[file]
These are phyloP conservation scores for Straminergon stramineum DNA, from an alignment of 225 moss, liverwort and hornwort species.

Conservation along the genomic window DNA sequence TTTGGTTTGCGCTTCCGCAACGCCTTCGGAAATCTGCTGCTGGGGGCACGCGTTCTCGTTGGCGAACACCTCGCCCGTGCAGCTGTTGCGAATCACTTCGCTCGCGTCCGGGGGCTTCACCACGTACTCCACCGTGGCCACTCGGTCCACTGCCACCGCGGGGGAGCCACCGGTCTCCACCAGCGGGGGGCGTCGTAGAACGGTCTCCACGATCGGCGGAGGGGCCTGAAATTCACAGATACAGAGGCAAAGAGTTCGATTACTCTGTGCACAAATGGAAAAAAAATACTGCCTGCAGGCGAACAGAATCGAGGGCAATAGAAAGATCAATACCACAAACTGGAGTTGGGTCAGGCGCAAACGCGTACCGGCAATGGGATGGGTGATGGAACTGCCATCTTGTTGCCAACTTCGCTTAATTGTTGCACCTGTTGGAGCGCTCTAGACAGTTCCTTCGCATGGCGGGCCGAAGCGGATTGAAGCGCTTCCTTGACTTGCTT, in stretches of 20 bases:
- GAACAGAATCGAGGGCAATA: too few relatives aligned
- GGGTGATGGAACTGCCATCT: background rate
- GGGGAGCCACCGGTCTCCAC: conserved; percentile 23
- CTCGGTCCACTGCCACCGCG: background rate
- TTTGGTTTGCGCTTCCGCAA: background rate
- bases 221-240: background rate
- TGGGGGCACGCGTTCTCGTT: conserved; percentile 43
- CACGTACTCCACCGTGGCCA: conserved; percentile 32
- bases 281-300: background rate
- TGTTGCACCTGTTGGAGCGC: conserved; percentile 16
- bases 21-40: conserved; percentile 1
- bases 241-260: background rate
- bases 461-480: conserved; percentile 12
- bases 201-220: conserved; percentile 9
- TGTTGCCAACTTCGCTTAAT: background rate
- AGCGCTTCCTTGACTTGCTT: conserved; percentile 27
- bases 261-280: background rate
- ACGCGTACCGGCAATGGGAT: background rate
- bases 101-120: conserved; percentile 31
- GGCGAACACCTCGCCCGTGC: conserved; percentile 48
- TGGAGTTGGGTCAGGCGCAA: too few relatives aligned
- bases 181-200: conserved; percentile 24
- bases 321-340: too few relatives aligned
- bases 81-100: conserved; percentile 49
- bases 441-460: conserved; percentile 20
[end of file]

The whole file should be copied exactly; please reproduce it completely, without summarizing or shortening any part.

These are phyloP conservation scores for Straminergon stramineum DNA, from an alignment of 225 moss, liverwort and hornwort species.

Conservation along the genomic window DNA sequence TTTGGTTTGCGCTTCCGCAACGCCTTCGGAAATCTGCTGCTGGGGGCACGCGTTCTCGTTGGCGAACACCTCGCCCGTGCAGCTGTTGCGAATCACTTCGCTCGCGTCCGGGGGCTTCACCACGTACTCCACCGTGGCCACTCGGTCCACTGCCACCGCGGGGGAGCCACCGGTCTCCACCAGCGGGGGGCGTCGTAGAACGGTCTCCACGATCGGCGGAGGGGCCTGAAATTCACAGATACAGAGGCAAAGAGTTCGATTACTCTGTGCACAAATGGAAAAAAAATACTGCCTGCAGGCGAACAGAATCGAGGGCAATAGAAAGATCAATACCACAAACTGGAGTTGGGTCAGGCGCAAACGCGTACCGGCAATGGGATGGGTGATGGAACTGCCATCTTGTTGCCAACTTCGCTTAATTGTTGCACCTGTTGGAGCGCTCTAGACAGTTCCTTCGCATGGCGGGCCGAAGCGGATTGAAGCGCTTCCTTGACTTGCTT, in stretches of 20 bases:
- GAACAGAATCGAGGGCAATA: too few relatives aligned
- GGGTGATGGAACTGCCATCT: background rate
- GGGGAGCCACCGGTCTCCAC: conserved; percentile 23
- CTCGGTCCACTGCCACCGCG: background rate
- TTTGGTTTGCGCTTCCGCAA: background rate
- bases 221-240: background rate
- TGGGGGCACGCGTTCTCGTT: conserved; percentile 43
- CACGTACTCCACCGTGGCCA: conserved; percentile 32
- bases 281-300: background rate
- TGTTGCACCTGTTGGAGCGC: conserved; percentile 16
- bases 21-40: conserved; percentile 1
- bases 241-260: background rate
- bases 461-480: conserved; percentile 12
- bases 201-220: conserved; percentile 9
- TGTTGCCAACTTCGCTTAAT: background rate
- AGCGCTTCCTTGACTTGCTT: conserved; percentile 27
- bases 261-280: background rate
- ACGCGTACCGGCAATGGGAT: background rate
- bases 101-120: conserved; percentile 31
- GGCGAACACCTCGCCCGTGC: conserved; percentile 48
- TGGAGTTGGGTCAGGCGCAA: too few relatives aligned
- bases 181-200: conserved; percentile 24
- bases 321-340: too few relatives aligned
- bases 81-100: conserved; percentile 49
- bases 441-460: conserved; percentile 20